Since these involve capital and know-how intensive conversion plants, the industry structure is concentrated.

Globally, the lithium market is dominated by five vertically integrated mining and lithium conversion operations, Figure 5 (below).

For historical reasons, Albemarle (NYSE: ALB), SQM from Chile (NYSE: SQM), and the newly formed US conglomerate Arcadium Lithium (ASX: LTM) have dominated the ex-China market for lithium production and refining. This began to change with the rapid growth of the Chinese market and the chemical process innovations that occurred there. This began with conversion processes to upgrade spodumene concentrate to either lithium hydroxide or lithium carbonate. It has sped up in recent years with Chinese processing of hard rock lepidolite ores, and high magnesium ratio brines.

5 The big five vertically integrated lithium mining and conversion companies are show in in orange.

While we tend to think of China as a follower of Western innovations, this is no longer true in many areas of minerals processing and chemical engineering.

The combination of Chinese domestic demand, and innovations to drive faster plant construction and rollout, catapulted companies like Tianqi Lithium (HKG: 9696) and Ganfeng Lithium (HKG: 1772) to reach a similar scale to their offshore counterparts.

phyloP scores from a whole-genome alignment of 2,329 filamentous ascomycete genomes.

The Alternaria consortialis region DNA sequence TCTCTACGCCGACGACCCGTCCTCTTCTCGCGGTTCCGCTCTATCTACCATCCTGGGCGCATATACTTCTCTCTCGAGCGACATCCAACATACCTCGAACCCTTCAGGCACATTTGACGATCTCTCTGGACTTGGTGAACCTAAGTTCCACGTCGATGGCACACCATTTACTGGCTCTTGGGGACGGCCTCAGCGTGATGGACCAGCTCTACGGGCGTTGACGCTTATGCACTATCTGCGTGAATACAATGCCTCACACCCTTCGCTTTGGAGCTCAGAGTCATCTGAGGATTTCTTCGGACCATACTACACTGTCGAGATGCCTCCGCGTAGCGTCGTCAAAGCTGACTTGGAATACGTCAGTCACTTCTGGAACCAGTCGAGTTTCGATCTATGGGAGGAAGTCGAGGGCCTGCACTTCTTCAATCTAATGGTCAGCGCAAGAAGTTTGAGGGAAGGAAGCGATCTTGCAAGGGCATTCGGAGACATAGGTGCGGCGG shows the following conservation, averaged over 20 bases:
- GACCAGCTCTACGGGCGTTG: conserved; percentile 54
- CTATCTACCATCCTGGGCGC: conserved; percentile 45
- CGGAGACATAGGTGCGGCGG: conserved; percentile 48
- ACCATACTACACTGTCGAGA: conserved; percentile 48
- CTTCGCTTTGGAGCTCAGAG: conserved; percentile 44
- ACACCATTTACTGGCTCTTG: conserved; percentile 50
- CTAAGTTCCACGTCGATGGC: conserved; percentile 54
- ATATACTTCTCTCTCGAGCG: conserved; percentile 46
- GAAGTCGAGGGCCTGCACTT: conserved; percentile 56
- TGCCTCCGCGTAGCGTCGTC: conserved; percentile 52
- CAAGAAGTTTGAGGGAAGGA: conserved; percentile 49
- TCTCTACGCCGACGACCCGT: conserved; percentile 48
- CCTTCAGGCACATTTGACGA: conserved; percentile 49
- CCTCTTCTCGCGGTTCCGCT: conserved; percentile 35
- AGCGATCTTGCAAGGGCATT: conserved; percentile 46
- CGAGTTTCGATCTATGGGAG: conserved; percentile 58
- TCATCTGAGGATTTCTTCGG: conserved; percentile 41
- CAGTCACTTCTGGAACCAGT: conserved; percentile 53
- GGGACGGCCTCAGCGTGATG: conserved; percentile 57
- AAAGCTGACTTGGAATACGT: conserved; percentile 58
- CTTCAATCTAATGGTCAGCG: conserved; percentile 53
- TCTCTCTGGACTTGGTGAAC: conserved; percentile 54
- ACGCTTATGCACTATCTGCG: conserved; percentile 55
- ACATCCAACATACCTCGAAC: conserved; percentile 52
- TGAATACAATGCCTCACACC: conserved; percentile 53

Increased demand in China drove a rapid expansion of Australian mining operations.

There are now three Australian miners with market capitalisation approaching the top four, Figure 5.

The largest pure play in Australia is Pilbara Minerals (ASX: PLS). Mineral Resources (ASX: MIN) is diversified into iron ore, mining services, energy, and lithium. IGO Ltd (ASX:IGO) is also diversified, with a 24.99 per cent holding of the famous Greenbushes mine, through a 49 per cent interest in a joint venture (JV) with Tianqi, that owns 51 per cent of that mine.

The other 49 per cent of Greenbushes is owned by Albemarle. Mineral Resources has two major lithium mines, Wodgina and Mt Marion, and owns a 50 per cent share in each. The other 50 per cent of Wodgina is owned by Albemarle, and the other 50 per cent of Mt Marion is owned by Ganfeng.